3. Personal Relationship: Shopping at a local store provides an opportunity to develop personal relationships with the employees and owners. We have many regular customers that are more friends than customers.
  4. Privacy: It is much easier to protect your privacy and security when you shop at local Mom-and-Pop stores than online; especially if you pay with cash. (Unless you are buying a gun. Federal forms negate that benefit.) It is also highly unlikely to encounter the type of tracking and surveillance big box stores are now implementing at the local art supply store, boutique or coffee shop.
  5. Supporting Local Economy: Purchasing items at a local store inputs cash into a local business, enabling the owner to pay his employees, bills, vendors, utilities, buy groceries for his family, etc… directing nearly all his funds back into the local economy.
  6. Socializing: Many people simply enjoy going to the local store to look over the merchandise, talk with other customers and the person behind the counter. The trip to the store is no longer about buying ammo or a new holster, but about catching up on the latest industry news, information or gossip.
  7. use this2Finding related items: Local stores also tend to do a good job of carrying related items, thus enabling a customer to get all that he needs in one place.
  8. Short lines: lines are typically shorter and (excepting times of national gun buying panic) service is more prompt.
  1. Retail-Vertical-Price: Unfortunately, small businesses are not able to get items in bulk quantity and their prices typically reflect that. Small businesses typically have slightly higher prices than online or big box retailers. It’s just the nature of the beast.
  2. Selection: Again, simply because it is a small business, the selection in the store will not be as varied as what you can find online or at major retailers. Just look at holsters. There have got to be thousands (if not tens of thousands) of holster models. There is simply no way for a small business to carry a sample of every holster design available. It is just not going to happen. The best a store can do is carry the most popular models and special order the rest, if need be.
  3. Inconvenience: The store cannot come to you. You must leave the comfort of your home or office and travel to it.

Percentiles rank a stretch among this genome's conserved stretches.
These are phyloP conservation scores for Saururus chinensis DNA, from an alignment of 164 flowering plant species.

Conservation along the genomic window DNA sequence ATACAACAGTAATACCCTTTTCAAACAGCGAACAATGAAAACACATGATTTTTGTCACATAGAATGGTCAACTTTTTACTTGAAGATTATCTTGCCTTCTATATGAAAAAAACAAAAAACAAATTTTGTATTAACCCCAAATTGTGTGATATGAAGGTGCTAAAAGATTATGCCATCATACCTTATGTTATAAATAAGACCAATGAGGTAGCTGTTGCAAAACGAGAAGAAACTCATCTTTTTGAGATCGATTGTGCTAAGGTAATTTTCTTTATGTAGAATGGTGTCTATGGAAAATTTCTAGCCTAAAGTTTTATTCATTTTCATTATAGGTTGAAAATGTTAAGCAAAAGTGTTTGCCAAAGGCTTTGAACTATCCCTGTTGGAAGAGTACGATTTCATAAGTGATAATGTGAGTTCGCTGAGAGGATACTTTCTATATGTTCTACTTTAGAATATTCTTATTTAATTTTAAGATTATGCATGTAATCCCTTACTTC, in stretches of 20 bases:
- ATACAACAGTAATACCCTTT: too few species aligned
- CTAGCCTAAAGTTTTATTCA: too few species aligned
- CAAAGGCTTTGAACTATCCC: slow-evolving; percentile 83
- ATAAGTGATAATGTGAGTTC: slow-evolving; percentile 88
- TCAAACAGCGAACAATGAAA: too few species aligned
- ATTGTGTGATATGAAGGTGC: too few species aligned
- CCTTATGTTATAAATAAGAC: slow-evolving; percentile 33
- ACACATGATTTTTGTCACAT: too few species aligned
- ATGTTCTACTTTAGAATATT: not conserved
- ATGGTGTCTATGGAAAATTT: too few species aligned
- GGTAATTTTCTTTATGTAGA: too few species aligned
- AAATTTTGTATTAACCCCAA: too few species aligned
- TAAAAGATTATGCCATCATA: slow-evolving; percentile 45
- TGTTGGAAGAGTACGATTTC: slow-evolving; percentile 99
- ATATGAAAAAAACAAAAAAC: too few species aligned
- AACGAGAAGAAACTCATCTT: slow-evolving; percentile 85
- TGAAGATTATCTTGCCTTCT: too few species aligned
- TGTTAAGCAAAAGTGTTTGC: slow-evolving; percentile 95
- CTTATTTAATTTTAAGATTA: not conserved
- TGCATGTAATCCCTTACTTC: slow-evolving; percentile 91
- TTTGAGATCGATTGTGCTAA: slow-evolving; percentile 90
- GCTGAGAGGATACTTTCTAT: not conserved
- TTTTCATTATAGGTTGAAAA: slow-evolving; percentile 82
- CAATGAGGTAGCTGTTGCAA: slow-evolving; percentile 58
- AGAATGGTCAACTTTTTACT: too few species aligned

Which Will It Be?

Overall,  it seems most people do want that face-to-face, personal interaction that is inherent in small businesses. Many are tired of the brusque efficiency of big box retailers and unsatisfied with the cold simplicity of online shopping. We are social creatures that long for pleasant, enjoyable social interactions. Having a designated place to turn to for help is also a major point for small businesses. So, while I must confess I do shop online from time to time (typically for hard-to-find items), I do believe Ben’s vision is safe in the hands of our loyal customers, new customers, and the customers yet to discover us. Why? Because, overall, for me and many others, customer service, personal interaction, and building relationships trumps cheaper prices. (Besides, one thing I’ve learned working at a gun store: just because you found it cheaper online does not mean it will be cheaper by the time you take it home.)

Please let me know your thoughts in the comments section below. And definitely let me know if I left out anything. Thank you for reading. Stay safe.



Do US citizens have a right to defend themselves? Is it a natural, God-given, right inherent in every human being or is it a right granted to the masses by Laws and Legislators? The question of our right to self-defense has recently been playing out in the media in varying subtleties and degrees. The Zimmerman case brought a lot of attention to self-defense laws and precedent. My interest in the Zimmerman case, and my inherent aversion to any proposals that would limit my ability to defend myself or my loved-ones, induced a desire to familiarize myself with the “Right of Self-Defense.” From where does this right originate? Is it compatible with my Christian beliefs? Is it a Constitutional Right?